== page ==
Watching the Panama Canal Do What It Does Best.
It was a heart-stopping moment. Although a large tanker or cruise ship would have been much more exciting, watching the four sail boats and a tour boat entering the Miraflores Locks on their way from Atlantic to Pacific was still very much a WOW!
If you’ve been following our adventures in Panama, you know that I’m fascinated by the history and operation of the Panama Canal (is there such a thing as a canal crush?), and I can’t get enough of it. So, of course, when Simon and I were in Panama City following our second multi-week visit to this happy, generous and drop-dead gorgeous country, we didn’t miss the opportunity to observe Panama’s 100-year-old wonder in action.
Last year, Simon spent a glorious day on a canal eco tour, and I had hoped that we could both participate in a transit tour this year. Well, it didn’t quite work out, so we went to the Miraflores Visitors Center, ascended to the observation area and observed first hand the magic of getting boats and ships from Atlantic to Pacific and vice versa.
From our vantage point, we looked across two of the Miraflores Locks on the Pacific side of the isthmus. A narrator dispensed facts and anecdotes in Spanish and English as we waited for the water in the lock chamber below and to our right to lower and become level with the water in lock chamber on our left, which was rising, so the five boats could move through the gates, on their way to the Pacific.
Imagine the locks as steps made of water – one flight up to a lake at the top and a flight down from the lake – with thick concrete walls on each side. There are seven-foot thick gates at each end of every step, making each level an enclosed chamber. The locks lift vessels up from one ocean to Gatun Lake, 85 feet above sea level. The vessels cross the lake to the locks that drop them down to the other ocean. The locks have two parallel chambers, allowing vessels to transit the canal in both directions.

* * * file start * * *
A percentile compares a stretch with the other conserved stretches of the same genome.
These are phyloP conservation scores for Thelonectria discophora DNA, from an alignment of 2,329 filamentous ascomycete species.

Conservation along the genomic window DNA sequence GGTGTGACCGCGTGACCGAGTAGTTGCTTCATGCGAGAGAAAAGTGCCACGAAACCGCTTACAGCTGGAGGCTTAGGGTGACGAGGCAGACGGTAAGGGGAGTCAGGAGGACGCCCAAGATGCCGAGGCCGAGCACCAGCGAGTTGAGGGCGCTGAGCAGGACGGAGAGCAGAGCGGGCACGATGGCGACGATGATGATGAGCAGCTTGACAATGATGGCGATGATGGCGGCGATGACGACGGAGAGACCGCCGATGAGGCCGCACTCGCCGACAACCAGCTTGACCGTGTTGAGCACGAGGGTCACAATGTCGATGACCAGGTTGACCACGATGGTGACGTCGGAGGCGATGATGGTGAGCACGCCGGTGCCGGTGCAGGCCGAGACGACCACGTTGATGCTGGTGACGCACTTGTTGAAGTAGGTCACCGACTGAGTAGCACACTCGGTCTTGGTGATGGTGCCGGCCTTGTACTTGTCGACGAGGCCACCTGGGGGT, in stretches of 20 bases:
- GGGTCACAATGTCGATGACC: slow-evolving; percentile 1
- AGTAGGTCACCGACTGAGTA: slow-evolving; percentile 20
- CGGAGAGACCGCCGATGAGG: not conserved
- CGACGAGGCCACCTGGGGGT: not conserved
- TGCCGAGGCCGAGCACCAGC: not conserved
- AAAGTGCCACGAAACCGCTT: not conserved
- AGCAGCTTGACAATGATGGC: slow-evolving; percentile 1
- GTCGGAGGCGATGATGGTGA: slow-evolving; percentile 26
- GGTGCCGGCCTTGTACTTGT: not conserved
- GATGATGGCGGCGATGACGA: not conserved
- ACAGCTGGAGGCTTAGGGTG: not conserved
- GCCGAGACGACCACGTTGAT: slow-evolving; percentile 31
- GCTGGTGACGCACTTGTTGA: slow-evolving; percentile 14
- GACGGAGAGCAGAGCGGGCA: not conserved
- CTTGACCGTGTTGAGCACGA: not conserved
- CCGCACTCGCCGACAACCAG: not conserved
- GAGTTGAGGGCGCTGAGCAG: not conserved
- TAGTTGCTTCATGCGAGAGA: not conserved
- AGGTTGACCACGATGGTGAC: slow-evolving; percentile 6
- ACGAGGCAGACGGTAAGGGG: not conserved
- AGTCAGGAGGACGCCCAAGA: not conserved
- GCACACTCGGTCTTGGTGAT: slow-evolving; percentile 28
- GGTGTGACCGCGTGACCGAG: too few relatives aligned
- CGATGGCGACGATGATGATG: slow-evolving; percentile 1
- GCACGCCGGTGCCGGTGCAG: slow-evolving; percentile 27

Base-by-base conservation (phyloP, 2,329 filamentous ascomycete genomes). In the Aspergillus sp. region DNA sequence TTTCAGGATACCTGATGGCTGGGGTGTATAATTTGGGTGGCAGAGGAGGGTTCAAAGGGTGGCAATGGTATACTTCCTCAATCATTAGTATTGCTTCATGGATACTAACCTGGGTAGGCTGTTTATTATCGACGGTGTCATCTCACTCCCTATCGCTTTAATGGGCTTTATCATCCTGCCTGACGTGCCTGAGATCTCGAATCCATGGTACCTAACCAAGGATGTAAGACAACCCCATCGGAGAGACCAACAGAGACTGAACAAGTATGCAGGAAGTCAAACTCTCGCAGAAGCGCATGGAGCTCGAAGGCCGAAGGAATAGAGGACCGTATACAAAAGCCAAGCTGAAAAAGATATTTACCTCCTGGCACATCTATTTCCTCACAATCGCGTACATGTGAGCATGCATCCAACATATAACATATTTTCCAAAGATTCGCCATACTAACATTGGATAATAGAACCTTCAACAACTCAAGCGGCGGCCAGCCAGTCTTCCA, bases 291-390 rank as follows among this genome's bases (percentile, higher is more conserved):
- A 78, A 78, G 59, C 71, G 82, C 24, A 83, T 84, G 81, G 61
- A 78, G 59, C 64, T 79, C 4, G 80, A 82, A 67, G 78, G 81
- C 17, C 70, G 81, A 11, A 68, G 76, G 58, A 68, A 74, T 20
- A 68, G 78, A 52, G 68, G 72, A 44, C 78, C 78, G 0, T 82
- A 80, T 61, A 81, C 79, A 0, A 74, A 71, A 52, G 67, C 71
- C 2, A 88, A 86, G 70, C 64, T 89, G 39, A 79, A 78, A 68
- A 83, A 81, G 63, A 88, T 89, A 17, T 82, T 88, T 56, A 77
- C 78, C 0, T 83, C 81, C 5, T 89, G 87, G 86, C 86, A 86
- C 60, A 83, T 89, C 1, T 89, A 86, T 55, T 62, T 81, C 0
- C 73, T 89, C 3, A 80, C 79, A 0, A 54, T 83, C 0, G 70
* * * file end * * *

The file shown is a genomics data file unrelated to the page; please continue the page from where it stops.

When a vessel enters the canal from the Caribbean side, the massive gates close behind it and its ascent through the three-step Gatun Locks begins. Water is pumped into the chamber, raising the vessel to the level of the next lock chamber.
The gates at the far end of the lock open, and the vessel enters. The gates close behind it, and the water level of the lower chamber is pumped out to its original level, ready for the next vessel. Meanwhile, the process of filling and emptying the next chamber is repeated.
After traversing Gatun Lake, the manmade fresh water lake that supplies the water for the locks, the same process of raising and lowering water levels in the lock chambers is performed in reverse through the Miraflores and Pedro Migel Locks, on the pacific side.
What is so amazing is that the two locks took less than ten minutes to reach equilibrium, and then we heard what sounded like a school bell, followed by a mechanical rumble as the gates opened. The five small boats entered the chamber on our left. The gates closed, and the chamber to our right began to refill while the other chamber pump water out, thus further lowering the boats.
It sounds simple but making the process look like a piece of cake is due to the skill of the men who constructed the Panama Canal and the people who operate and maintain it today.
When the large ships come through, there may be only two feet on either side between the ship’s sides and the concrete walls. Each vessel that transits the canal has a Panama Canal Authority pilot onboard to make sure that there’s no side-swiping of walls, or ramming of gates by an inexperienced ship’s captain.
When the boats had gone, and we were assured that nothing big would be coming through the locks in the next couple of hours, we wandered down to the center’s museum, which was comprised of four exhibition halls. Each had its own separate theme: The History Hall, The Hall of Water, The Canal in the World and The Canal in Action. Most of the exhibits were behind glass, but a model, complete with water, of the locks gave me a clear picture of what we had just witnessed. There was also an expertly produced film that surrounded us with images of the canal in its various lights.
If you’re ever in Panama City, and can’t get out on the waters of the famous canal, the Miraflores Visitors Center will transform you into a canal junky. Well, maybe not, but it’s will elicit at least one WOW out of you.
Tickets cost $15.00 for adults and $10.00 for children ages 6 to 12, if you are a non-resident. If you’re a Panamanian or full-time resident, you pay $6.00 for adults, $3.00 for children and $1.50 for retirees.
Learn more about the Panama Canal and the Miraflores Visitors Center on its official website.